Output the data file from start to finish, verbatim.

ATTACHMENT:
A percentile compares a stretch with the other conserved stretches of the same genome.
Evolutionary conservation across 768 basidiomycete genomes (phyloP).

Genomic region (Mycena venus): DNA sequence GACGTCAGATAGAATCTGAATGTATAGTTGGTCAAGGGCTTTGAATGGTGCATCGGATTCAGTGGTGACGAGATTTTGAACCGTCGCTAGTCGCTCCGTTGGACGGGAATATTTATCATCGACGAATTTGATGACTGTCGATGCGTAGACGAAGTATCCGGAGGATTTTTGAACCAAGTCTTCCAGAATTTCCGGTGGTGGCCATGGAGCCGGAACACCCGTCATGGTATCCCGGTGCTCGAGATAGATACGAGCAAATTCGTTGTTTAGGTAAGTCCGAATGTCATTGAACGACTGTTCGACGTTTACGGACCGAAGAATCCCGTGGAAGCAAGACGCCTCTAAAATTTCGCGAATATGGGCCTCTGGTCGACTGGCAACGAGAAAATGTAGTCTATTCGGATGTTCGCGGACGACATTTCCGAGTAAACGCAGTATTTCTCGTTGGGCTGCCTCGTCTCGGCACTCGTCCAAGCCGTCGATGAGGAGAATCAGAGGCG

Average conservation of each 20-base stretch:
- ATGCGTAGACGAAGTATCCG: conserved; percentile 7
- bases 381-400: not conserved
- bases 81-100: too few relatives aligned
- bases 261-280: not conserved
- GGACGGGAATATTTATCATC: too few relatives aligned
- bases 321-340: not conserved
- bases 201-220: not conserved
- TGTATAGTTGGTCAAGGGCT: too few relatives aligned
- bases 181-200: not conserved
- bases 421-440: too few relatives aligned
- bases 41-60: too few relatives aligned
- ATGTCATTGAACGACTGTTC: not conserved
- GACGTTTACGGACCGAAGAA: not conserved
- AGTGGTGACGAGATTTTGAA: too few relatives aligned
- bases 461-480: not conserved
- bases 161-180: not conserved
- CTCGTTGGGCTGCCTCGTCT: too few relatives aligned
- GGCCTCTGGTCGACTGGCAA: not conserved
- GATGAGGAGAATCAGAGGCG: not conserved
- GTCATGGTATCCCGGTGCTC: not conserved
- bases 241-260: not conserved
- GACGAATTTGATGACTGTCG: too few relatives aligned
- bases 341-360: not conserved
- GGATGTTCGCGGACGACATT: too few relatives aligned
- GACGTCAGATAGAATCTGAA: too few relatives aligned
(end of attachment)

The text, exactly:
A percentile compares a stretch with the other conserved stretches of the same genome.
Evolutionary conservation across 768 basidiomycete genomes (phyloP).

Genomic region (Mycena venus): DNA sequence GACGTCAGATAGAATCTGAATGTATAGTTGGTCAAGGGCTTTGAATGGTGCATCGGATTCAGTGGTGACGAGATTTTGAACCGTCGCTAGTCGCTCCGTTGGACGGGAATATTTATCATCGACGAATTTGATGACTGTCGATGCGTAGACGAAGTATCCGGAGGATTTTTGAACCAAGTCTTCCAGAATTTCCGGTGGTGGCCATGGAGCCGGAACACCCGTCATGGTATCCCGGTGCTCGAGATAGATACGAGCAAATTCGTTGTTTAGGTAAGTCCGAATGTCATTGAACGACTGTTCGACGTTTACGGACCGAAGAATCCCGTGGAAGCAAGACGCCTCTAAAATTTCGCGAATATGGGCCTCTGGTCGACTGGCAACGAGAAAATGTAGTCTATTCGGATGTTCGCGGACGACATTTCCGAGTAAACGCAGTATTTCTCGTTGGGCTGCCTCGTCTCGGCACTCGTCCAAGCCGTCGATGAGGAGAATCAGAGGCG

Average conservation of each 20-base stretch:
- ATGCGTAGACGAAGTATCCG: conserved; percentile 7
- bases 381-400: not conserved
- bases 81-100: too few relatives aligned
- bases 261-280: not conserved
- GGACGGGAATATTTATCATC: too few relatives aligned
- bases 321-340: not conserved
- bases 201-220: not conserved
- TGTATAGTTGGTCAAGGGCT: too few relatives aligned
- bases 181-200: not conserved
- bases 421-440: too few relatives aligned
- bases 41-60: too few relatives aligned
- ATGTCATTGAACGACTGTTC: not conserved
- GACGTTTACGGACCGAAGAA: not conserved
- AGTGGTGACGAGATTTTGAA: too few relatives aligned
- bases 461-480: not conserved
- bases 161-180: not conserved
- CTCGTTGGGCTGCCTCGTCT: too few relatives aligned
- GGCCTCTGGTCGACTGGCAA: not conserved
- GATGAGGAGAATCAGAGGCG: not conserved
- GTCATGGTATCCCGGTGCTC: not conserved
- bases 241-260: not conserved
- GACGAATTTGATGACTGTCG: too few relatives aligned
- bases 341-360: not conserved
- GGATGTTCGCGGACGACATT: too few relatives aligned
- GACGTCAGATAGAATCTGAA: too few relatives aligned